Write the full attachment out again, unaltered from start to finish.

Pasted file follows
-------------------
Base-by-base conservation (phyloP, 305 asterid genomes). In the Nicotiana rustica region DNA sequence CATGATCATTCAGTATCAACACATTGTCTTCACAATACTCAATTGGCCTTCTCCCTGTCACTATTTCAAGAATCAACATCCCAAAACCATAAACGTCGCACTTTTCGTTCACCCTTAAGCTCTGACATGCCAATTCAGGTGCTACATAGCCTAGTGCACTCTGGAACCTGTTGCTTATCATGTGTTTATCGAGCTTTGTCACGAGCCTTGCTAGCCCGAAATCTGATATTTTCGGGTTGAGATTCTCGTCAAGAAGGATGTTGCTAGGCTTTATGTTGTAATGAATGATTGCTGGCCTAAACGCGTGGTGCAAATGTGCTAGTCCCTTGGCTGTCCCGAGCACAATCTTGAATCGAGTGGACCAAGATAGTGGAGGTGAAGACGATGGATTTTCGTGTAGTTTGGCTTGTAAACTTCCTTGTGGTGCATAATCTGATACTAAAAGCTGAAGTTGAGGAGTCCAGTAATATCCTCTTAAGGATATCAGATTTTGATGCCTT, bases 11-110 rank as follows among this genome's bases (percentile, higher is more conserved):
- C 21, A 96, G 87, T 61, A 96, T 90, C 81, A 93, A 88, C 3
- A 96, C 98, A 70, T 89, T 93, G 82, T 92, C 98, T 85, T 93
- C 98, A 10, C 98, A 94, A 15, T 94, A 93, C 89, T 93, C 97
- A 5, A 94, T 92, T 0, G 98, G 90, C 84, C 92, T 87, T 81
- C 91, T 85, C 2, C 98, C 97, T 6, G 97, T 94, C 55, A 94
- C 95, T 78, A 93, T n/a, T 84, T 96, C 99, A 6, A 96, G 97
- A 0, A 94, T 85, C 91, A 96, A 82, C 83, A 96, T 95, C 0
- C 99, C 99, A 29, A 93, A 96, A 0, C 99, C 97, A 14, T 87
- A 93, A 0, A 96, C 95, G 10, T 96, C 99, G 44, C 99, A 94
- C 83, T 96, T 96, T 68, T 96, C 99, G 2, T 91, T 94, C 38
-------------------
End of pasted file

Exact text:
Base-by-base conservation (phyloP, 305 asterid genomes). In the Nicotiana rustica region DNA sequence CATGATCATTCAGTATCAACACATTGTCTTCACAATACTCAATTGGCCTTCTCCCTGTCACTATTTCAAGAATCAACATCCCAAAACCATAAACGTCGCACTTTTCGTTCACCCTTAAGCTCTGACATGCCAATTCAGGTGCTACATAGCCTAGTGCACTCTGGAACCTGTTGCTTATCATGTGTTTATCGAGCTTTGTCACGAGCCTTGCTAGCCCGAAATCTGATATTTTCGGGTTGAGATTCTCGTCAAGAAGGATGTTGCTAGGCTTTATGTTGTAATGAATGATTGCTGGCCTAAACGCGTGGTGCAAATGTGCTAGTCCCTTGGCTGTCCCGAGCACAATCTTGAATCGAGTGGACCAAGATAGTGGAGGTGAAGACGATGGATTTTCGTGTAGTTTGGCTTGTAAACTTCCTTGTGGTGCATAATCTGATACTAAAAGCTGAAGTTGAGGAGTCCAGTAATATCCTCTTAAGGATATCAGATTTTGATGCCTT, bases 11-110 rank as follows among this genome's bases (percentile, higher is more conserved):
- C 21, A 96, G 87, T 61, A 96, T 90, C 81, A 93, A 88, C 3
- A 96, C 98, A 70, T 89, T 93, G 82, T 92, C 98, T 85, T 93
- C 98, A 10, C 98, A 94, A 15, T 94, A 93, C 89, T 93, C 97
- A 5, A 94, T 92, T 0, G 98, G 90, C 84, C 92, T 87, T 81
- C 91, T 85, C 2, C 98, C 97, T 6, G 97, T 94, C 55, A 94
- C 95, T 78, A 93, T n/a, T 84, T 96, C 99, A 6, A 96, G 97
- A 0, A 94, T 85, C 91, A 96, A 82, C 83, A 96, T 95, C 0
- C 99, C 99, A 29, A 93, A 96, A 0, C 99, C 97, A 14, T 87
- A 93, A 0, A 96, C 95, G 10, T 96, C 99, G 44, C 99, A 94
- C 83, T 96, T 96, T 68, T 96, C 99, G 2, T 91, T 94, C 38